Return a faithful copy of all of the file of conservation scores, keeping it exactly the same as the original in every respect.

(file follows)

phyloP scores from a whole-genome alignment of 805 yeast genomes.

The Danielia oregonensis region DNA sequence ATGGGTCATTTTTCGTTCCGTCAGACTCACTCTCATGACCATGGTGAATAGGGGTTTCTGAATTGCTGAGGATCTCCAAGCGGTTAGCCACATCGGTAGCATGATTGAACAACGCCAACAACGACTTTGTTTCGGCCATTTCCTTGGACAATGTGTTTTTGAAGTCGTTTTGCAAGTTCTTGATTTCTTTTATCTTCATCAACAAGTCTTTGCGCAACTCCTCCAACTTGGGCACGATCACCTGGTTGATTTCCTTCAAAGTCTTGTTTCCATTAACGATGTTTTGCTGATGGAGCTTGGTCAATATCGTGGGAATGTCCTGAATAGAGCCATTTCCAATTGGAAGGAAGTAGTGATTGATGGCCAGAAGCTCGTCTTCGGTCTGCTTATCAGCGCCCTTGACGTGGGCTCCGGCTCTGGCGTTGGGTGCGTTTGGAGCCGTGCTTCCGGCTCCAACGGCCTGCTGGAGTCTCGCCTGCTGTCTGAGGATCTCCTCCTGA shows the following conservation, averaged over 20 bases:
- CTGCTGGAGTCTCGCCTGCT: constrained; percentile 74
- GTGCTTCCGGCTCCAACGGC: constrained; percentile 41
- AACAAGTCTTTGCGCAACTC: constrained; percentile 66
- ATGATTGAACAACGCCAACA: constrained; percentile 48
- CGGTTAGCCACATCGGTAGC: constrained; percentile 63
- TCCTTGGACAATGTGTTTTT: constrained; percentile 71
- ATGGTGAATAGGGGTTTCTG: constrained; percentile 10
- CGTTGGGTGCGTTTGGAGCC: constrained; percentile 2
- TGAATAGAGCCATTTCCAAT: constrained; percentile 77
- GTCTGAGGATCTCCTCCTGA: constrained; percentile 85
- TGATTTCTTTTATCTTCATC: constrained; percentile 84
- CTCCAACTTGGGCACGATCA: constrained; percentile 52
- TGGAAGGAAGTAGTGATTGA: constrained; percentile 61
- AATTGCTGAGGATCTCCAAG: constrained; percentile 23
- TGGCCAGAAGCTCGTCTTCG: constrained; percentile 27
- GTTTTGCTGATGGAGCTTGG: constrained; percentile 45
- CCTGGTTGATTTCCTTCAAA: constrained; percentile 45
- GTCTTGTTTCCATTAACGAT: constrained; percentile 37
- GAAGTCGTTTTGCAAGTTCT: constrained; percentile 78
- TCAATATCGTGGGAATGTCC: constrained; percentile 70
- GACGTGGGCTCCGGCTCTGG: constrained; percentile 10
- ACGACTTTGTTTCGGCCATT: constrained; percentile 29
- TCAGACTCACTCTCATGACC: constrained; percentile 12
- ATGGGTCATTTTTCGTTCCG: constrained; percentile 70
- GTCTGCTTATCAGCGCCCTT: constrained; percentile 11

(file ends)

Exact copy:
phyloP scores from a whole-genome alignment of 805 yeast genomes.

The Danielia oregonensis region DNA sequence ATGGGTCATTTTTCGTTCCGTCAGACTCACTCTCATGACCATGGTGAATAGGGGTTTCTGAATTGCTGAGGATCTCCAAGCGGTTAGCCACATCGGTAGCATGATTGAACAACGCCAACAACGACTTTGTTTCGGCCATTTCCTTGGACAATGTGTTTTTGAAGTCGTTTTGCAAGTTCTTGATTTCTTTTATCTTCATCAACAAGTCTTTGCGCAACTCCTCCAACTTGGGCACGATCACCTGGTTGATTTCCTTCAAAGTCTTGTTTCCATTAACGATGTTTTGCTGATGGAGCTTGGTCAATATCGTGGGAATGTCCTGAATAGAGCCATTTCCAATTGGAAGGAAGTAGTGATTGATGGCCAGAAGCTCGTCTTCGGTCTGCTTATCAGCGCCCTTGACGTGGGCTCCGGCTCTGGCGTTGGGTGCGTTTGGAGCCGTGCTTCCGGCTCCAACGGCCTGCTGGAGTCTCGCCTGCTGTCTGAGGATCTCCTCCTGA shows the following conservation, averaged over 20 bases:
- CTGCTGGAGTCTCGCCTGCT: constrained; percentile 74
- GTGCTTCCGGCTCCAACGGC: constrained; percentile 41
- AACAAGTCTTTGCGCAACTC: constrained; percentile 66
- ATGATTGAACAACGCCAACA: constrained; percentile 48
- CGGTTAGCCACATCGGTAGC: constrained; percentile 63
- TCCTTGGACAATGTGTTTTT: constrained; percentile 71
- ATGGTGAATAGGGGTTTCTG: constrained; percentile 10
- CGTTGGGTGCGTTTGGAGCC: constrained; percentile 2
- TGAATAGAGCCATTTCCAAT: constrained; percentile 77
- GTCTGAGGATCTCCTCCTGA: constrained; percentile 85
- TGATTTCTTTTATCTTCATC: constrained; percentile 84
- CTCCAACTTGGGCACGATCA: constrained; percentile 52
- TGGAAGGAAGTAGTGATTGA: constrained; percentile 61
- AATTGCTGAGGATCTCCAAG: constrained; percentile 23
- TGGCCAGAAGCTCGTCTTCG: constrained; percentile 27
- GTTTTGCTGATGGAGCTTGG: constrained; percentile 45
- CCTGGTTGATTTCCTTCAAA: constrained; percentile 45
- GTCTTGTTTCCATTAACGAT: constrained; percentile 37
- GAAGTCGTTTTGCAAGTTCT: constrained; percentile 78
- TCAATATCGTGGGAATGTCC: constrained; percentile 70
- GACGTGGGCTCCGGCTCTGG: constrained; percentile 10
- ACGACTTTGTTTCGGCCATT: constrained; percentile 29
- TCAGACTCACTCTCATGACC: constrained; percentile 12
- ATGGGTCATTTTTCGTTCCG: constrained; percentile 70
- GTCTGCTTATCAGCGCCCTT: constrained; percentile 11